A mother enters her 20 year old daughters bedroom, realizing the morning grows late and her daughter has yet to make an appearance. A bubble of fear in her chest grows at the unease and worry of what she may find behind her daughters bedroom door. That worry becomes undiluted terror as she processes the scene: her beautiful child, peacefully tucked in with a serene expression, but lips lined blue from one last kiss of a heroin high. The mother hangs over a precipice, grappling to reconcile the chasm that has torn her world apart. A brief sequence flashes across her mind and she remembers back to where it all began: a broken ankle and a written prescription for Vicodin.
Sadly, this scenario is not fiction in classification. It’s a real problem sweeping the U.S. and with this tidal wave comes an undercurrent that brings with it a distinct and valid question: Do prescription opioids lead to heroin abuse? The answer? Yes. They can.
While opioid and heroin addiction are comprised of many factors, there remains a consistent chain of events that directly correlates prescription drug usage with future use of and addiction to heroin. A timeline can be drawn for the 20 year old girl who has passed and many patients and addicts alike can find themselves at various points on this timeline if they follow along.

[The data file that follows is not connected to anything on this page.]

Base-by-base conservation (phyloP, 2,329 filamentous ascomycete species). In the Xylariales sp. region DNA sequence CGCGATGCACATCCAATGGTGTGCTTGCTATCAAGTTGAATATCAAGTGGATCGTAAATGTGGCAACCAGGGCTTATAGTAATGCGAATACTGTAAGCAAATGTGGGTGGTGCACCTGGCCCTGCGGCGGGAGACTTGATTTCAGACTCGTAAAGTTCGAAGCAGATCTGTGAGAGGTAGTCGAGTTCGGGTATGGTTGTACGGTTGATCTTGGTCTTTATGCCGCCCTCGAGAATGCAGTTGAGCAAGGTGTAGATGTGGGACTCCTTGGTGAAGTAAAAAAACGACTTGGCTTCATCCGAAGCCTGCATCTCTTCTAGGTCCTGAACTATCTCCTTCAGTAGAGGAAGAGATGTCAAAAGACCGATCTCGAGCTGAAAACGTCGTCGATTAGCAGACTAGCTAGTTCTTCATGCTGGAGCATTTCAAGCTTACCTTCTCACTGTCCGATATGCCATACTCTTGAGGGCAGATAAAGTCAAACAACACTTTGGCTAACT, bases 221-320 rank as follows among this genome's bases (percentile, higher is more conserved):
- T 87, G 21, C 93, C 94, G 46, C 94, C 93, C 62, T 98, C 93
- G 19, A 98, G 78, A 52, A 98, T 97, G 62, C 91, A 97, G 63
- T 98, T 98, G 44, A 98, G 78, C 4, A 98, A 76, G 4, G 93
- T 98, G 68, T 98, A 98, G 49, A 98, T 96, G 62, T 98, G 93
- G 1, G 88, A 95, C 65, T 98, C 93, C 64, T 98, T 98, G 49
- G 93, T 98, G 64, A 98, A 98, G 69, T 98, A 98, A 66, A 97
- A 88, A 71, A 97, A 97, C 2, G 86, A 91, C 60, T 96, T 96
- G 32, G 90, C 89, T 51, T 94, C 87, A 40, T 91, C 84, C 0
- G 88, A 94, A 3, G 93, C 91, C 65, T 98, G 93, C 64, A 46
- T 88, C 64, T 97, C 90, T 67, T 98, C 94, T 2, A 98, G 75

For years doctors prescribed opioids for acute injuries or short term surgical recoveries. Mostly innocuous, those prescriptions effectively treated the moderate to high pain of the patient. The turn of events came when pharmaceutical companies began pushing out stronger alternatives, studied doctor’s writing habits, and made false claims to the medical community on the safety of these potent medications. Incentives (known as “kickbacks”) were paid to doctors for writing their brand.
With these trends came a higher rate of addiction and an influence that “Big Pharma” should never have had. The uptick in writing opioids caused need for a new community of providers who specialized in treating pain when general practitioners were no longer comfortable with writing these habit forming medications.
Over time, opioid addiction grew, and guidelines for writing them became more stringent. Patients were sometimes cut off abruptly, often from being dropped by their doctors for failed urine screenings, or after the discovery of over usage. These former patients were left with two options: detox, or find a way to continue using.
While a percentage went on to shed their dependence on opioids, many turned to buying pills off the street to sustain their needs. Buying pills illegally, however, is costly, and soon a large number of people could no longer afford to support their habit this way. Seemingly convenient albeit life risking, heroin provided a far more potent alternative at a fraction of the price.
As we’ve devastatingly witnessed these last few years, the number of people making the jump from pills to hardcore heroin continues to rise, and with catastrophic consequences; the loss of friends, acquaintances, sons…and daughters.